-People are innocent until they proven guilty. Unless we have the scientific and physical proof, we just cannot accuse anyone of siphoning natural gas from pay-zones, offshore. Lebanon would be frowned upon and considered as mediocre, a mockery, by the international community; and this sort of rhetoric could trigger waves of fear in the heart of the IOCs and the investors. Let’s preserve our tongue for now; there will be times to complain in the future.
-Investors and financial institutions shy away from high risk and expensive prospects, especially in countries whose governments advocate wars against their neighbors.
-Gazprom and Rosneft are the national oil and gas companies of Russia and President Putin is in control of both companies.
-Russia and Israel have signed a treaty to develop parts of the gas fields and to build under-ocean pipeline in the East Mediterranean.
-Putin has been a preternaturally shrewd business invader of the third-world countries. He is doing so by means of energy economics in areas rich in oil, gas and uranium. He has been quick to establishing the “Eurasia Union” to compete with the EU and the FTA of the Americas.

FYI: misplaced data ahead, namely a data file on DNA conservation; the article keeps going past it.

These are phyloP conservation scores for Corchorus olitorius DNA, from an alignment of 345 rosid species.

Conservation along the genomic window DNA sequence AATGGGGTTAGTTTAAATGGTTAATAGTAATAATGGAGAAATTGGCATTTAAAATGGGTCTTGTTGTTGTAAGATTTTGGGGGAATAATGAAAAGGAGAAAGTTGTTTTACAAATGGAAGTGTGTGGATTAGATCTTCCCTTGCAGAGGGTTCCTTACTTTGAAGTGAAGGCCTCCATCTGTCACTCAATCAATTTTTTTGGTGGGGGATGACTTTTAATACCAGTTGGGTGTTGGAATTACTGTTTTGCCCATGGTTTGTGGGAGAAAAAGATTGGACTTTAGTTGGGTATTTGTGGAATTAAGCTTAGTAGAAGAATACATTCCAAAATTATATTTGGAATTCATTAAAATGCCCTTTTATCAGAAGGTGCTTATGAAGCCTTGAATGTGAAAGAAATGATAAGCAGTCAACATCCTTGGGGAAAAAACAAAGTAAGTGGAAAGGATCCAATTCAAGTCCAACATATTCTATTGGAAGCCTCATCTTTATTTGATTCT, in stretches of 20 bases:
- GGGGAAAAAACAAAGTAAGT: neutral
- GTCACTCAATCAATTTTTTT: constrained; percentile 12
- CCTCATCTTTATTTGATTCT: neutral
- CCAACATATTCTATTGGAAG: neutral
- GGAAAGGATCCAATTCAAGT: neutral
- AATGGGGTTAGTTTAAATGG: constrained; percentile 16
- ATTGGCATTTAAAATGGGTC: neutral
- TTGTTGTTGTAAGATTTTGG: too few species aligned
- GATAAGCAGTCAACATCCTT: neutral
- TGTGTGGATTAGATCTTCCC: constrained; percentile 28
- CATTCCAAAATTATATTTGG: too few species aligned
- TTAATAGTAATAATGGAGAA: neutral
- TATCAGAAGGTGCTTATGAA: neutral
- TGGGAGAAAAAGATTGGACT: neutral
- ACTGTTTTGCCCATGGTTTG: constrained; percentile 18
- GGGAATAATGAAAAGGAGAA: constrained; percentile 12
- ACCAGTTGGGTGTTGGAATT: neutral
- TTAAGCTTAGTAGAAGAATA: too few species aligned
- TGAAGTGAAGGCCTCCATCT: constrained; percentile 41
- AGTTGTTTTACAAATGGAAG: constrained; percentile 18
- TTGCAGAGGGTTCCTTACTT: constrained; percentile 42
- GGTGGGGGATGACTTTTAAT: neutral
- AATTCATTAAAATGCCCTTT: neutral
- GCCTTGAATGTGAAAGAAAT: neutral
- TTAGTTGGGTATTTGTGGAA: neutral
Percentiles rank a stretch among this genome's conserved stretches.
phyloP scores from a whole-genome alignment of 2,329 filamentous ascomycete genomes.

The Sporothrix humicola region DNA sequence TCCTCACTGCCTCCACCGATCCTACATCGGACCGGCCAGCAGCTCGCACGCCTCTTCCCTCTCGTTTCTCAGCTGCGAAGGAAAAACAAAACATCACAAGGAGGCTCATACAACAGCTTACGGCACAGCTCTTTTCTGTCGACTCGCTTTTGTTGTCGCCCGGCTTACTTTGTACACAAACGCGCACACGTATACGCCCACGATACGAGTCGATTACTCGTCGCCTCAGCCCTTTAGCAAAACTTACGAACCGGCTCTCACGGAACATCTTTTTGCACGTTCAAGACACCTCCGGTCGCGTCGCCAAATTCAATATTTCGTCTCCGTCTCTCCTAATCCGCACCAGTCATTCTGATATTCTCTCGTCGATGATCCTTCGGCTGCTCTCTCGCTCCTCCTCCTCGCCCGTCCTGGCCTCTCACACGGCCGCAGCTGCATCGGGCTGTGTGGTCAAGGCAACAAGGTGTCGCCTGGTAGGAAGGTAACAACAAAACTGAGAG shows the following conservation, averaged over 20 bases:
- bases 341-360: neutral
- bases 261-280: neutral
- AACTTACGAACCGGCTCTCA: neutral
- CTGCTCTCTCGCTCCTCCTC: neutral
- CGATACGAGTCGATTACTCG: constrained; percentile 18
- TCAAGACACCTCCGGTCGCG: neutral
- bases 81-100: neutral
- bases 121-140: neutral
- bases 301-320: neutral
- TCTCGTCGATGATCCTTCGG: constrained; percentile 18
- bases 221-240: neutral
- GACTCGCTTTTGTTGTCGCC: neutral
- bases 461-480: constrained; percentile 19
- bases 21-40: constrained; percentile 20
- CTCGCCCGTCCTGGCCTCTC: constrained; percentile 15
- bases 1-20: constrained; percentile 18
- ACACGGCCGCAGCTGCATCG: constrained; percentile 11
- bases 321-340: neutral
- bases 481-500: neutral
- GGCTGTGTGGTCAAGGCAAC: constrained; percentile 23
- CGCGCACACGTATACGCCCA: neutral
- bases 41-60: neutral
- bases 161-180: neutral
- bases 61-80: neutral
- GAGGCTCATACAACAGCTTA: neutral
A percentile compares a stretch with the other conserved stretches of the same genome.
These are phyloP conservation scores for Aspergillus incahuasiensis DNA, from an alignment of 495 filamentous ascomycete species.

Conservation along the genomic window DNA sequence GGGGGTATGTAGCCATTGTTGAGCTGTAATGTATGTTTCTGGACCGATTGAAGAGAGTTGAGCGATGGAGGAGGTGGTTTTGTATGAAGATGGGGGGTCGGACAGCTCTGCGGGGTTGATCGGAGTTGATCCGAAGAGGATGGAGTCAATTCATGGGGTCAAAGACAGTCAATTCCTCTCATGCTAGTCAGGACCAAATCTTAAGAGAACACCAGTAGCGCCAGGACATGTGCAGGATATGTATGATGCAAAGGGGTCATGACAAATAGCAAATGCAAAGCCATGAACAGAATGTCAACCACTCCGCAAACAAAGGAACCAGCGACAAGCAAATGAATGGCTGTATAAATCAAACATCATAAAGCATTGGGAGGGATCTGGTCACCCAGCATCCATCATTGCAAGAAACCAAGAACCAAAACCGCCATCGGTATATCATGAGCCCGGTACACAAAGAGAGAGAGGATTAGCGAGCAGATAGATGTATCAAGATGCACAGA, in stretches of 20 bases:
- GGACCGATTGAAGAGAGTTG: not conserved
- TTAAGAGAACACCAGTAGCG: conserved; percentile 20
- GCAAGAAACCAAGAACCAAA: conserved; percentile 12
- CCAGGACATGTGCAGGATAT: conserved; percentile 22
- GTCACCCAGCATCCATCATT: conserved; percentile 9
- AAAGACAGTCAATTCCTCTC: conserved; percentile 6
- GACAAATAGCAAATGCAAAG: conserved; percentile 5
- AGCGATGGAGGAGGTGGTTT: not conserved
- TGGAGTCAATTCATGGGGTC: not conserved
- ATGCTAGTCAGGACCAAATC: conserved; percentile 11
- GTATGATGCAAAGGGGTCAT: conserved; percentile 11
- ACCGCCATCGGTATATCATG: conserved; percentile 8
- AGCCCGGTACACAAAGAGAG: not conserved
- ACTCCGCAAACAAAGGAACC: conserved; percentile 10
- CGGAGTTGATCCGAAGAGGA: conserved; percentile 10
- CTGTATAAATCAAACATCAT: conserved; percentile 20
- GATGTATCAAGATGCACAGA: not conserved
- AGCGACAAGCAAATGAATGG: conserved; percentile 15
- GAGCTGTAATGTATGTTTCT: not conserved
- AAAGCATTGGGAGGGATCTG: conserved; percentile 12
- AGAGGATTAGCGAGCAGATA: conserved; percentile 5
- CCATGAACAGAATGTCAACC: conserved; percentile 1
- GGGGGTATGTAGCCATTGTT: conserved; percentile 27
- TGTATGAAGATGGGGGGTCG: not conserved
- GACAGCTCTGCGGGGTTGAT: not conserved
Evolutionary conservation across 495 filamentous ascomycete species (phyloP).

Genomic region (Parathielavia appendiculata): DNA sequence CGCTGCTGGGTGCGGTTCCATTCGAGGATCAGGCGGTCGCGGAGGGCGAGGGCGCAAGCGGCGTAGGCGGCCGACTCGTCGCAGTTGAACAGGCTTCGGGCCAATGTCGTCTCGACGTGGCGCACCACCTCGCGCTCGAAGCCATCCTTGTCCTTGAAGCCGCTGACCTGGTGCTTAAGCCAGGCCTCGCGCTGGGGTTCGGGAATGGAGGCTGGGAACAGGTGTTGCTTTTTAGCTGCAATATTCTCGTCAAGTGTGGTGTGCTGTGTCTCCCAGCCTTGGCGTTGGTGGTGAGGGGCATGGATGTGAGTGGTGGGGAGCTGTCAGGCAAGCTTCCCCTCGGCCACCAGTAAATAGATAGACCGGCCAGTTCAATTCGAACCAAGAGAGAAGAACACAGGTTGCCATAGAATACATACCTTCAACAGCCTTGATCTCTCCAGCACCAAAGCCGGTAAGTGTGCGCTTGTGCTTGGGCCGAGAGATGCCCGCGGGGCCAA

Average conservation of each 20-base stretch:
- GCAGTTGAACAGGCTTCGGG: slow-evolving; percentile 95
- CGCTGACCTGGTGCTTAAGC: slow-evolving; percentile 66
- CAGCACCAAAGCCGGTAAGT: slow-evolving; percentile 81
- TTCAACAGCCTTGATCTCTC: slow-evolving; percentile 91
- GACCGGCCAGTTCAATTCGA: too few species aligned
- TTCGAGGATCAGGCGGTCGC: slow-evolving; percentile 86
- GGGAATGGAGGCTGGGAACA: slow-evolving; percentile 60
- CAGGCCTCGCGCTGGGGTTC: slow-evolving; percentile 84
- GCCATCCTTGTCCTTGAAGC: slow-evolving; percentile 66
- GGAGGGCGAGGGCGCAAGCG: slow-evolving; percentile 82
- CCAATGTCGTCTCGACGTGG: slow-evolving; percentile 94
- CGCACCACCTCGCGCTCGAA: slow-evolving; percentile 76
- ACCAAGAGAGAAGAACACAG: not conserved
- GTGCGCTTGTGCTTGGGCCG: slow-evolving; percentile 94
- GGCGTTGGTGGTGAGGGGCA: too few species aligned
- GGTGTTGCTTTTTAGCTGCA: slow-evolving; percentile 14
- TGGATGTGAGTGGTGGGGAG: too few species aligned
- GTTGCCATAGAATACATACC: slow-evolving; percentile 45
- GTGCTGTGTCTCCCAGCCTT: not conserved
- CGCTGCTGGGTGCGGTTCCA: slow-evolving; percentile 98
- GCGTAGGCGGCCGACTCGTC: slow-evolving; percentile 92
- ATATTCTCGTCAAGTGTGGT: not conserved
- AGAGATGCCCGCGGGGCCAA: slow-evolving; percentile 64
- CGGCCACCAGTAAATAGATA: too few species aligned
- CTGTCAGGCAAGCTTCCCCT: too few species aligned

-My recommendation is to avoid Russian and Chinese operators. Russia and China are anti-West ogres. They may offer investment and market support, but cannot offer the technology necessary for oil and gas exploration and production in ultra-deep water, in 1500m to 2000m, as it is the case offshore Lebanon. The deep ocean technology is only offered by West Europe and the American Continent.
The Lebanese government is hereby advised to seek a wider recognition by the international community to help develop its oil industry. One way that could be effective and could obviate certain problems with Lebanon’s neighbors, is for the government to sign a memorandum with the United Nations to confirm that all proceeds from Lebanon’s oil and gas prospects would not have the stigma of dual-usage. The revenues will be devoted to help grow the local economy, to engage in commercial projects, and none to the enhancement of the military machine in Lebanon.
Mr Fuad Jawad is a petroleum geologist, and Advisor to the Board of Clarendon Global.